Americans largely believe President Donald Trump should take further action in Syria beyond last week's limited airstrikes, a new poll released Wednesday found.
Sixty-three percent of U.S. voters feel the country "should be doing more to end" Syria's civil war, according to the survey conducted by Morning Consult/Politico. Fifty-seven percent of respondents felt "a lot" or "some" confidence in Trump to handle the situation correctly, compared with 52 percent for Republicans in Congress and 47 percent for the United Nations.
Multiple factions are involved in the complicated conflict in Syria, including the regime of President Bashar al-Assad, rebel fighters and the Islamic State militant group (ISIS), which has been targeted by both the U.S. and Russia. Hundreds of thousands of people have been killed and millions more displaced.
Given the opportunity to choose which actions to take in Syria, 70 percent of voters wanted the U.S. to levy tighter sanctions, 58 percent supported a no-fly zone, 57 percent back further airstrikes and 56 percent prefer a cyber attack. Other perhaps more aggressive means of engagement in Syria drew significant, if not majority, support. Forty-four percent of Americans supported using U.S. ground troops to fight "Islamic extremists," while 39 percent backed using troops to remove Assad from power, according to the poll.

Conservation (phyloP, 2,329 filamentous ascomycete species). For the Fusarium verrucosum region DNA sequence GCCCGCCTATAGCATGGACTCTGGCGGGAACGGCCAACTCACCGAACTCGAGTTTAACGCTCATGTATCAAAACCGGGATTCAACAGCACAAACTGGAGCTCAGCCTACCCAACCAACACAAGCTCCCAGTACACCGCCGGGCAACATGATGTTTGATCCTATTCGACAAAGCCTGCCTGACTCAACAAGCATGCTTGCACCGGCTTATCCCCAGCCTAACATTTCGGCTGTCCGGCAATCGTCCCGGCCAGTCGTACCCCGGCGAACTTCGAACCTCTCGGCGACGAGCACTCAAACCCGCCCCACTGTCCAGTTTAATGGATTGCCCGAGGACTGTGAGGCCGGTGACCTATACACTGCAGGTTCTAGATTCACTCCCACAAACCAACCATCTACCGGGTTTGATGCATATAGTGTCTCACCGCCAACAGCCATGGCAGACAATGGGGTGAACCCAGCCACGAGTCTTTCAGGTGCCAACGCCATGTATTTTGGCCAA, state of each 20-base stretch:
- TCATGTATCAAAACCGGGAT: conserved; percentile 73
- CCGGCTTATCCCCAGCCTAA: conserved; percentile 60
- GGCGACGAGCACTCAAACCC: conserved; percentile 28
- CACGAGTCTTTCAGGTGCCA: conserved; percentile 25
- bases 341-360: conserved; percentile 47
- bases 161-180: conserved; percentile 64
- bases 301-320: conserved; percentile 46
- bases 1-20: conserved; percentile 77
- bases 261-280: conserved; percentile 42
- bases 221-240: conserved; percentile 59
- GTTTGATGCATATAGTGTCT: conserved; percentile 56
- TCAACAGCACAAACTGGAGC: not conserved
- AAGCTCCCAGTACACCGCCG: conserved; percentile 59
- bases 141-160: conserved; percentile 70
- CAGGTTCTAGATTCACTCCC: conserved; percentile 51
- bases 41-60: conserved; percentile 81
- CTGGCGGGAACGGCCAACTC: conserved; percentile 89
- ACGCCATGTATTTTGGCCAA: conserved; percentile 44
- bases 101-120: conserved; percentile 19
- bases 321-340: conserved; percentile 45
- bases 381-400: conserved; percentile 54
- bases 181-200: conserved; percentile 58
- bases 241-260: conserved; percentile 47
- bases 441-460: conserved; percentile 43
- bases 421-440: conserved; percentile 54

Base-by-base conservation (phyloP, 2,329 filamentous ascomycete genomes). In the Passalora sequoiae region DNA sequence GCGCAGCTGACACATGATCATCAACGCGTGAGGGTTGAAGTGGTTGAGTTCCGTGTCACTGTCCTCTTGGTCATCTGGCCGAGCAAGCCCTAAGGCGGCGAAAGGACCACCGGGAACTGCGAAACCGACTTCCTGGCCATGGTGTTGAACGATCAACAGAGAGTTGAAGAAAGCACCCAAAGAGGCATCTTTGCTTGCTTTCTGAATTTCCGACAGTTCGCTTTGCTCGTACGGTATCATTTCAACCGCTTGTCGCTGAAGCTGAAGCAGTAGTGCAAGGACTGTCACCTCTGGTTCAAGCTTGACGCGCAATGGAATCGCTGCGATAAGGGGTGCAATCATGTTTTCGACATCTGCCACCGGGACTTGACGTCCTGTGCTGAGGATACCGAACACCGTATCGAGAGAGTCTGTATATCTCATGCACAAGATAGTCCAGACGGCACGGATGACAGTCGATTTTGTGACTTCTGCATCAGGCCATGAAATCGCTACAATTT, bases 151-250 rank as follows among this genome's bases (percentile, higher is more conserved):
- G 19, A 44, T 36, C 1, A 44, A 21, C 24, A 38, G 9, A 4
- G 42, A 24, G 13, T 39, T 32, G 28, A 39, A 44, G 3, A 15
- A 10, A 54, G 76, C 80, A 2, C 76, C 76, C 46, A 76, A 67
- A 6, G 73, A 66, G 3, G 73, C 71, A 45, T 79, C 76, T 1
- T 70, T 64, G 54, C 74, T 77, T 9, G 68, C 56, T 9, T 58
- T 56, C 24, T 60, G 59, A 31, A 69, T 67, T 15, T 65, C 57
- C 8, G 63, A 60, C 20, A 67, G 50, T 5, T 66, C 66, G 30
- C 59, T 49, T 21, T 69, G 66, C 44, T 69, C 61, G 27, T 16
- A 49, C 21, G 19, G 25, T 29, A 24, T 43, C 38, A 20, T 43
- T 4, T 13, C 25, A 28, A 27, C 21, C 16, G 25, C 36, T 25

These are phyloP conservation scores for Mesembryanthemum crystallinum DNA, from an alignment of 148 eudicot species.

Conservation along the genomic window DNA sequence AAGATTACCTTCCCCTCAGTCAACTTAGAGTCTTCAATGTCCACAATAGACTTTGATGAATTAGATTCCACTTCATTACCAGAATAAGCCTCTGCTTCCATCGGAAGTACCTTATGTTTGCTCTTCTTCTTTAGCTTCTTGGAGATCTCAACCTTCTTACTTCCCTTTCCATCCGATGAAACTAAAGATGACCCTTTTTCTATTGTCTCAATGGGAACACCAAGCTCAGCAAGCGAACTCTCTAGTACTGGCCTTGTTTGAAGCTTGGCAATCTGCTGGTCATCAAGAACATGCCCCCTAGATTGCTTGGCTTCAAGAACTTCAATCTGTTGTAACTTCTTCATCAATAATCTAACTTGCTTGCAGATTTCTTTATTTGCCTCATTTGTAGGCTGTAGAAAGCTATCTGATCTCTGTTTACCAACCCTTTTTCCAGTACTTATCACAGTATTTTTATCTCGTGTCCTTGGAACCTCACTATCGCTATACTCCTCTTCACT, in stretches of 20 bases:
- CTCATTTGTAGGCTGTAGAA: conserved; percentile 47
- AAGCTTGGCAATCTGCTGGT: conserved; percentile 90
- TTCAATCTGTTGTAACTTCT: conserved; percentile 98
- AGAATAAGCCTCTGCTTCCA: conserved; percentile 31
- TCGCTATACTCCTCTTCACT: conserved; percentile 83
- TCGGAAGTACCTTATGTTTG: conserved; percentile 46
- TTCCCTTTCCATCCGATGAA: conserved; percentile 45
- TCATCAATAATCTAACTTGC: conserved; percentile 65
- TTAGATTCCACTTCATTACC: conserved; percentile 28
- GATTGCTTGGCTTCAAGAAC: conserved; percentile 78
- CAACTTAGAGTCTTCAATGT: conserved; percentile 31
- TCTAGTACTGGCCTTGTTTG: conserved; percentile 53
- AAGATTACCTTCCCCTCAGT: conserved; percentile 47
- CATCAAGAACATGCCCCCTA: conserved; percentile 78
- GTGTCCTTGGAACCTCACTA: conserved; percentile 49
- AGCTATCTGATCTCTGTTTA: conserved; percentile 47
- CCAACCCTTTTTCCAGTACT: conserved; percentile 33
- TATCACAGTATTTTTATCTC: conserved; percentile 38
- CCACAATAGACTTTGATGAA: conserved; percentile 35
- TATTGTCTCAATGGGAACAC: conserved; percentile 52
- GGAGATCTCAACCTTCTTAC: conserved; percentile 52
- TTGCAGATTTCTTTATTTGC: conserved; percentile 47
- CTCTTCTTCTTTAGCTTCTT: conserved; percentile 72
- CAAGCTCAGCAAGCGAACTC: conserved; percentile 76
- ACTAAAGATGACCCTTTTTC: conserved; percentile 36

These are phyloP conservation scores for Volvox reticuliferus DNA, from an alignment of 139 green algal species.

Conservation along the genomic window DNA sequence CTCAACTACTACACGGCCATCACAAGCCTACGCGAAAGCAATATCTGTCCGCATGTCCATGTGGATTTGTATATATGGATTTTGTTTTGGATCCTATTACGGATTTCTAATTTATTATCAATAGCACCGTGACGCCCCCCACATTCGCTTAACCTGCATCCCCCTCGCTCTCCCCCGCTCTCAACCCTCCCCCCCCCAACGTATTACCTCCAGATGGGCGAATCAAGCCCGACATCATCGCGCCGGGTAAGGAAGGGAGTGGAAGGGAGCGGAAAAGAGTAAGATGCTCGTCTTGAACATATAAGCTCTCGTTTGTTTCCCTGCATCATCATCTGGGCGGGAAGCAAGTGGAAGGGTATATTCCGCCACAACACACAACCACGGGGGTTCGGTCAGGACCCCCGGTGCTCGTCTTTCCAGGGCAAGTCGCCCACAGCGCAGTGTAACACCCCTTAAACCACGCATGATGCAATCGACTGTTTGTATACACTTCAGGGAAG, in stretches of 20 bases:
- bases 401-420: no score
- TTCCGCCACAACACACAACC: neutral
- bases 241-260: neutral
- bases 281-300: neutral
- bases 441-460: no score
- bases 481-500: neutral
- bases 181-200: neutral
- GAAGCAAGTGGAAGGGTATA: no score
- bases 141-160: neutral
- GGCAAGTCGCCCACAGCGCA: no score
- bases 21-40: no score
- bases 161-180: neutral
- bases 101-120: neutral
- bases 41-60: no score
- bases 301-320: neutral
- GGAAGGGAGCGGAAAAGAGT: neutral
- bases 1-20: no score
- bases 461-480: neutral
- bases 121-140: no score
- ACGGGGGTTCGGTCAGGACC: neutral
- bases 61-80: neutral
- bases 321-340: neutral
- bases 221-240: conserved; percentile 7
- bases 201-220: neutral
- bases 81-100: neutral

The Morning Consult/Politico survey was conducted April 6 through April 9 and interviewed 1,988 registered voters online. The poll had a margin of error of plus or minus two percentage points. Its results seem to differ, at least slightly, from surveys released earlier this week.
The Morning Consult poll, for instance, found that 66 percent of Americans supported Trump's decision to launch an airstrike following an alleged chemical attack on civilians carried out by Assad's regime just days prior. A poll from CBS News found that 57 percent of the country supported the bombing, while a Huffington Post/YouGov survey pegged the same figure at 51 percent. The CBS News poll also found that just 18 percent of the country supported sending ground troops into Syria while only 30 percent supported further airstrikes.
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